# Trigonometry for Animation: Following the Cursor

### Simone Seagle ・2 min read

People are generally put off by trigonometry because it brings back bad memories of high school. I actually love it because it allows me to do really fun things when I'm programming! Animation can be a really good way to teach trigonometry and show how its concepts are really useful outside of the classroom.

Let's start with a simple idea for an interactive animation. Say you want to have an arrow that always points at the cursor on the screen. Sounds like a job for trig! Hopefully you remember `SOHCAHTOA`

from high school, where you use the length of two sides of a triangle to compute the sine, cosine, or tangent of an angle. In this case, we know the adjacent and opposite sides of a triangle! We know the location of our arrow, and we can use JavaScript to figure out where our cursor is in relation to it. The opposite and adjacent sides of the triangle are the difference in x and y, or `dx`

and `dy`

if you want to use the fancy calculus terms.

You can see this in action in the above Codepen. If you look at the JavaScript, you'll see that I also need to make transform the result of the `touchmove`

and `mousemove`

events because the origin of the animation element is not the same as the origin of the page.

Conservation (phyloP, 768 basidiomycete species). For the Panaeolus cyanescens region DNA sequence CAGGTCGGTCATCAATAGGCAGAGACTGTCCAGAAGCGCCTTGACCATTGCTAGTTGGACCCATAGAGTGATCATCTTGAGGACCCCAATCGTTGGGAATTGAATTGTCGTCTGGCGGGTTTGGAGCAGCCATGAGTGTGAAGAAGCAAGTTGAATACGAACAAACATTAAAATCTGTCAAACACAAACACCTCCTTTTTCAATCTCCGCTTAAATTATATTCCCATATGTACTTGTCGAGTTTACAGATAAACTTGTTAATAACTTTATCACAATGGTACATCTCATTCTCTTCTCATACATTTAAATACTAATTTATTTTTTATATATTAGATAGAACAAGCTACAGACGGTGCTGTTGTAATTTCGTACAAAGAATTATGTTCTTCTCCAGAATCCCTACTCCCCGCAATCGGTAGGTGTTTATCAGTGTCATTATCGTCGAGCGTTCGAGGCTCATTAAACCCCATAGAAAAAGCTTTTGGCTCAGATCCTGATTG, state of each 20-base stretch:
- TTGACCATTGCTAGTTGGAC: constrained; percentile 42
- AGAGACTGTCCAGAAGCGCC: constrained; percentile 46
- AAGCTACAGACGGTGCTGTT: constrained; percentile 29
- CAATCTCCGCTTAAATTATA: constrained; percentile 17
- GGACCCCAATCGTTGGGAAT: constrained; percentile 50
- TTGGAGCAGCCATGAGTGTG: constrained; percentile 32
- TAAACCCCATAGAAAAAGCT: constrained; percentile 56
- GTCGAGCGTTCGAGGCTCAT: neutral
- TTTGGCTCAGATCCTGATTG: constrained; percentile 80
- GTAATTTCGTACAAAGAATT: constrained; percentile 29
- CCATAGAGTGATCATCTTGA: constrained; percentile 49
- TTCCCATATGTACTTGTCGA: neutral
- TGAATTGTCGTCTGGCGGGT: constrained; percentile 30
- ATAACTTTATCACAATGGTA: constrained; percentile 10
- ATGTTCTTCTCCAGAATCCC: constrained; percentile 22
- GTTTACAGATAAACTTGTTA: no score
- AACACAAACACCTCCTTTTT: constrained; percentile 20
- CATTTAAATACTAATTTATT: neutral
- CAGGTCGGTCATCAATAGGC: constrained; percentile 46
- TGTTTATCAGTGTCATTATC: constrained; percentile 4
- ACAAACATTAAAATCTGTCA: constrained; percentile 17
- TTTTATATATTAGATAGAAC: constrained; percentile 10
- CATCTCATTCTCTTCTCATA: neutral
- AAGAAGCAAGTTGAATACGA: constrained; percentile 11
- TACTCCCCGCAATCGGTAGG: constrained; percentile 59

Now we have our triangle ready to go, so we can rotate the pointer. We remembered our `SOHCAHTOA`

, so we can get the tangent of the angle with our `dy`

and `dx`

. BUT - we don't want the tangent of the angle! We want the angle itself. In order to get that, we need the arctangent function, which means the inverse of the tangent. In Javascript, you need to use the `Math.atan2`

function to calculate the angle. If you use Math.atan, it will lead to much heartache. Just try it.

That gives us the angle and we converted it to degrees, so we're done, right? WRONG. If you look carefully at the value for the angle in that Codepen, when we're right above the pointer it's telling us the angle is -90 degrees. You would expect that in that location, the pointer shouldn't be rotated at all. There's two different ways we could fix this. One, we could redraw our pointer so it usually points to the right. Or two, we could offset the angle. Let's do option two because adjusting angles is something that comes up a lot depending on the assets you make or receive from a designer. This is pretty easy to fix by adding a constant 90 degrees to whatever the computed angle is. Then we us CSS to rotate our triangle, and we're done!

TADA! Perfect. This concept comes in handy for simulating two objects bouncing off one another, and my favorite - creepy moving eyes.